Thank you for Robin Chotzinoff's first-rate "Curtains!" in the February 24 issue</>. Down through the years, I had the pleasure of treading the boards at the Changing Scene on numerous occasions, and thanks to Al Brooks, I got to direct a 21-character, one-act play on that tiny stage. Handing me the script, Al said, "I have no idea how this can be done, and I'm looking forward to seeing it!" A lot of genuinely talented people worked there, and everyone was treated like family by Al and Maxine. It was also fun to go back and watch others work, and I remember one play in particular that could have been performed anywhere: Au Revoir, Mirabeau. On that occasion, at least, Al had a hit on his hands and would have loved to extend the run, but every cast member was committed elsewhere immediately after the standard three-week run ended. It's great news that the posters will be saved and properly displayed. Al took great pleasure in putting them up the morning after a play's run would end, and they're a significant part of Denver's theater history. Ed Halloran
Denver The Changing Scene was never a temple to high art -- never a place for those who simply wanted to get dressed up, genuflect before the Gods of Art and then go home feeling a little better about the sacrifice. In fact, Al Brooks and Maxine Munt had very cleverly designed the theater to avoid that type of confusion. It wasn't in a fashionable area. The entrance was down a dark alley, and they posted two sentries at the lower gate -- unblinking iron dumpsters that you had to pass through to enter. No social cachet accrued to you by being there. No, this was no temple to high art and was never intended to be. And it could -- well, it could get a bit strange in there. You might see just about anything up on stage: weird things, a little unfocused, maybe a little raw and unpredictable. The work might soar there and die there; it might be terrific; it might be completely incomprehensible; it might have you heading for the exit; it might have you hanging around afterward to meet the playwright and everybody in the cast. And for those of us who had the privilege to exhibit our wares in this odd space, it was more: For that dusty smell in the air, that smell of the paint that was slapped on the set an hour before the curtain went up, as annoying as it might have been to those of you just settling into your seats, to us it was the smell of artistic freedom, as open and unfettered an atmosphere for new work as many of us have known. Not only that, but it was here -- here in Denver. One of a handful of theaters in the worlddedicated to new work, and it was right here. And although you didn't have a lot of time to think about it with the 101 things you had to do as your play headed toward opening night, when you did, it was with awe and reverence and wonder. For when it comes to theaters such as this, the statistics are grim.Two, three years and they're out -- gone, never heard from again. The artistic process is hard to pin down; it is certain, though, that Al and Maxine sowed a lot of seeds and nurtured a lot of seedlings over the years -- more, I think, than they realized -- and that some of these will grow in unforeseen and wonderful ways. And that is a legacy to dwell on -- and to envy. It's hard to mourn lives that have been fully lived. It's hard to mourn the stewardship of a theater passing on to other hands when it had such an incredible thirty-year run. On the other hand, I was at one of the high palaces of theater the other day, and I happened to look down at the arm on my seat and found a brass plaque that said "Pentax Corporation" on it. I think that what it meant to tell me was that the seat I was sitting in was "brought to me" by the Pentax Corporation -- and although it's unfair to say it, for a moment it occurred to me that this was everything the Changing Scene was not and never aspired to be, this pew in the high chapel of art that had been sold to the highest bidder. For the Changing Scene was always just Al and Maxine and an unsullied dedication to theater and dance and a hope for the future. Stuart Boyce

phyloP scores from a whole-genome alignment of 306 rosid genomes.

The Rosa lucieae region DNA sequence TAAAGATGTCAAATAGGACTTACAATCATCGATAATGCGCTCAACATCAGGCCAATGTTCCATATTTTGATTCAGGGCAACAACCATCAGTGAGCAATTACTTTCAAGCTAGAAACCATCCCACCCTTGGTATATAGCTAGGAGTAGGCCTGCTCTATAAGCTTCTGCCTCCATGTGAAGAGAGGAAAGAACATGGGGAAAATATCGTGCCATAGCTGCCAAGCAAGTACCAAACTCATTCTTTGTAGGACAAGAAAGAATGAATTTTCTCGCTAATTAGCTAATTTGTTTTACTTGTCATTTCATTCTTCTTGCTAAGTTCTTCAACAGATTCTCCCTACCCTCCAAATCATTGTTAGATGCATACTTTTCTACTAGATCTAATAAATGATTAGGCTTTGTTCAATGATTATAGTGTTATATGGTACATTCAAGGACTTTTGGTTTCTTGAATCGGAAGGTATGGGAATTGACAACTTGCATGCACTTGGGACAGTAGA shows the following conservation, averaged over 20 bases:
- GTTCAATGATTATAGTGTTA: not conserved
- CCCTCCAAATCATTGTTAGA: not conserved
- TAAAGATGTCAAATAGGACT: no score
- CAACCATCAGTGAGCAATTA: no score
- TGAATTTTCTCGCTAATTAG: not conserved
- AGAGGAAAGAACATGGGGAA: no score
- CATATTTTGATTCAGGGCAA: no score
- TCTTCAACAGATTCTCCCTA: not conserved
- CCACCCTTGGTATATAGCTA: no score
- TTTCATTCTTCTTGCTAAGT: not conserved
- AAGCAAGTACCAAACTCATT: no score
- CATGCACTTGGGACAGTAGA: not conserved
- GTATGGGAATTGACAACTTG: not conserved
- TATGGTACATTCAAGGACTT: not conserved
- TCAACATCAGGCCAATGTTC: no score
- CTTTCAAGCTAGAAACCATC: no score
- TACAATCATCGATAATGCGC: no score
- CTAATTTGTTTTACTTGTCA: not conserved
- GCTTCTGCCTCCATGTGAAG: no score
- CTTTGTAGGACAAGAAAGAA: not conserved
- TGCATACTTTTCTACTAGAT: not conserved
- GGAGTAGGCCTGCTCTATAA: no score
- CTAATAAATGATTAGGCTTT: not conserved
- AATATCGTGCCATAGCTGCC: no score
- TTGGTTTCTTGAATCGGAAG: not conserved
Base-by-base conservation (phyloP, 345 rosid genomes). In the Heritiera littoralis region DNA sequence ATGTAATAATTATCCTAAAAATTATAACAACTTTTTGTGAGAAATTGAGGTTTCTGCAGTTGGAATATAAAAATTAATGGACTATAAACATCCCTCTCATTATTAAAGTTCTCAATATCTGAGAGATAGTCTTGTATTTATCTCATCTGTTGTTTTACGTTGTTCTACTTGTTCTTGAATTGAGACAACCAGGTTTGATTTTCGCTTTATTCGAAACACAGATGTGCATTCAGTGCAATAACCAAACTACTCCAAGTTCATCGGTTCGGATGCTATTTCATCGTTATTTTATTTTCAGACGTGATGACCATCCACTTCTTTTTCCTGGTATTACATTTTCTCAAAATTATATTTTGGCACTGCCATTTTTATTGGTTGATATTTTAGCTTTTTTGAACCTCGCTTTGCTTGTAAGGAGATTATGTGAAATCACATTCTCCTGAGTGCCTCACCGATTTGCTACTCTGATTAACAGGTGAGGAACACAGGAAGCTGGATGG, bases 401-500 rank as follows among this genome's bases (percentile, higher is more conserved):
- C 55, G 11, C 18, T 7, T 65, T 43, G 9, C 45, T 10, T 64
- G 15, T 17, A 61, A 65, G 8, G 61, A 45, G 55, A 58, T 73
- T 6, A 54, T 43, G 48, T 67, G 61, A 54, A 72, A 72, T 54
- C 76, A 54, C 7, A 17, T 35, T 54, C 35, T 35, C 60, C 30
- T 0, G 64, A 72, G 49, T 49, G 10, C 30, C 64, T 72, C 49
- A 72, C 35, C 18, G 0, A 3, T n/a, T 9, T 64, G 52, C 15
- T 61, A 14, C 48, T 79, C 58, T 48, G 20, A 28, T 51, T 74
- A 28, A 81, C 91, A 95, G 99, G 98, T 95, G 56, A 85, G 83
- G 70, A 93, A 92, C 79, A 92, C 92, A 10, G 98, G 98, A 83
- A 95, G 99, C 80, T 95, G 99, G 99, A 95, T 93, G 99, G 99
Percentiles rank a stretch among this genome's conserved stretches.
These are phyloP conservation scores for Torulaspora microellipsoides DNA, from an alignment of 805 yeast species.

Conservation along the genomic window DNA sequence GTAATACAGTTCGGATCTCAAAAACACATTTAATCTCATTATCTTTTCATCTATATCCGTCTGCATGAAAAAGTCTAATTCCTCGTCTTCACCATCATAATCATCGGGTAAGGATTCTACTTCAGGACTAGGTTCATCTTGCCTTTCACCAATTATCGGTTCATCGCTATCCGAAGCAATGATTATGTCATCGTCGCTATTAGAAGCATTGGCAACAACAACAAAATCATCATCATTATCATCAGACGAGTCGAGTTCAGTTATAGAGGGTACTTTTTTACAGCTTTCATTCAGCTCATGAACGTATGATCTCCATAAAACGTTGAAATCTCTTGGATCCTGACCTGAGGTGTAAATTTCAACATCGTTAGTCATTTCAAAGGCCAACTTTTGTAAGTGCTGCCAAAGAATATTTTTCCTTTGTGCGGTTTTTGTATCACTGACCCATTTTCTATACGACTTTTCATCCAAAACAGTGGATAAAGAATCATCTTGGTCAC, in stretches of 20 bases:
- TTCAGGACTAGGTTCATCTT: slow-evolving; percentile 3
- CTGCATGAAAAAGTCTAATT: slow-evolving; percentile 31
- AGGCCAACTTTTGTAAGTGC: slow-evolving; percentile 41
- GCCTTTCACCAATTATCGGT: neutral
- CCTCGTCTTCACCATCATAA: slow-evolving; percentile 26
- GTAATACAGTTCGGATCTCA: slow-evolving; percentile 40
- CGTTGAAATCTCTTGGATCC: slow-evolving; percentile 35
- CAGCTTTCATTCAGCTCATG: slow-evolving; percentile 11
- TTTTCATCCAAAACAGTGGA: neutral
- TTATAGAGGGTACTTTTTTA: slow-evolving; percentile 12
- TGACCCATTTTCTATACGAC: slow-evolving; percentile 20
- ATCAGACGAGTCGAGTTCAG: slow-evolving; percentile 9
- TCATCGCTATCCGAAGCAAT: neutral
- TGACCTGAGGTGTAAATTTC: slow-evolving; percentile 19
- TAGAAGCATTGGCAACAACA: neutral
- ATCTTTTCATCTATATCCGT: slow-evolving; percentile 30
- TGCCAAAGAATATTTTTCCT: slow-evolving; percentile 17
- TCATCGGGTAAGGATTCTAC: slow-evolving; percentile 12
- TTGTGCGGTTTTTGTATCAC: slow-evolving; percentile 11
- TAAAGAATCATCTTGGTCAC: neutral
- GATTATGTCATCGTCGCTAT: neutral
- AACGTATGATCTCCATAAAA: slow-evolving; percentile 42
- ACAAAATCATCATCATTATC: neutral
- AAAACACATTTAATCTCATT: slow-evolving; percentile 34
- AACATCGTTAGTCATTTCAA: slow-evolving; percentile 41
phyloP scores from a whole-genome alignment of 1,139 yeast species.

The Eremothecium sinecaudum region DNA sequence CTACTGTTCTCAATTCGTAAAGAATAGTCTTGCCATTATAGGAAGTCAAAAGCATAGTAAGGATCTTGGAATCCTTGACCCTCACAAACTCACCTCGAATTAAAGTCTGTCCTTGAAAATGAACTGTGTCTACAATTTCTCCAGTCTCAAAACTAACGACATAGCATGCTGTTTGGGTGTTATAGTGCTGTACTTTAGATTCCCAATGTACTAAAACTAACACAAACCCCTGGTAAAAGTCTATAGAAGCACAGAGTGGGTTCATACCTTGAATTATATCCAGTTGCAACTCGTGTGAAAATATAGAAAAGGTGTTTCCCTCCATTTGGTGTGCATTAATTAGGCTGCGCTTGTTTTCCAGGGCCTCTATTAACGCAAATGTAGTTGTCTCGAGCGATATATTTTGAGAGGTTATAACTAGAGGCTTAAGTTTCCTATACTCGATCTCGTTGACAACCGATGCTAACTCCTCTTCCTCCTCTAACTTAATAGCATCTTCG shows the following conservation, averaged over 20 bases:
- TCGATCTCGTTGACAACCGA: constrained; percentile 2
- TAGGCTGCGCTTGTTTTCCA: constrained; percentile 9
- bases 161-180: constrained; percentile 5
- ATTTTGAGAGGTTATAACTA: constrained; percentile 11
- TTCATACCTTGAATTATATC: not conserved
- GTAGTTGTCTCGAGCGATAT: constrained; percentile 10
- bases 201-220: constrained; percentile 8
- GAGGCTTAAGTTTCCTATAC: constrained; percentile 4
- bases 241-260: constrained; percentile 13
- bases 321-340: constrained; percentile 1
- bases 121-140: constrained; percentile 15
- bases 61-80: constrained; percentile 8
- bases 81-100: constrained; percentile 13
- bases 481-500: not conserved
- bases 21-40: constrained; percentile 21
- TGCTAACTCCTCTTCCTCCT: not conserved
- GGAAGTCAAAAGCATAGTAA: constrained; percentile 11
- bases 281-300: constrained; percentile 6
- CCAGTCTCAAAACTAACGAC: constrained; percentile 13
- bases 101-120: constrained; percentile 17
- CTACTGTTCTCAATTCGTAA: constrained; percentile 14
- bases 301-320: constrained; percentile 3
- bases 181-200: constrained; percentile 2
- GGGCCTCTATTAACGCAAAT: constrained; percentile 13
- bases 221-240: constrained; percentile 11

Boulder Letters policy:Westword wants to hear from you, whether you have a complaint or compliment about what we write from week to week. Letters should be no more than 200 words; we reserve the right to edit for libel, length and clarity. Although we'll occasionally withhold an author's name on request, all letters must include your name, address and telephone number. Write to: Westword Letters P.O. Box 5970 Denver, CO 80217 or e-mail to: editorial@westword.com.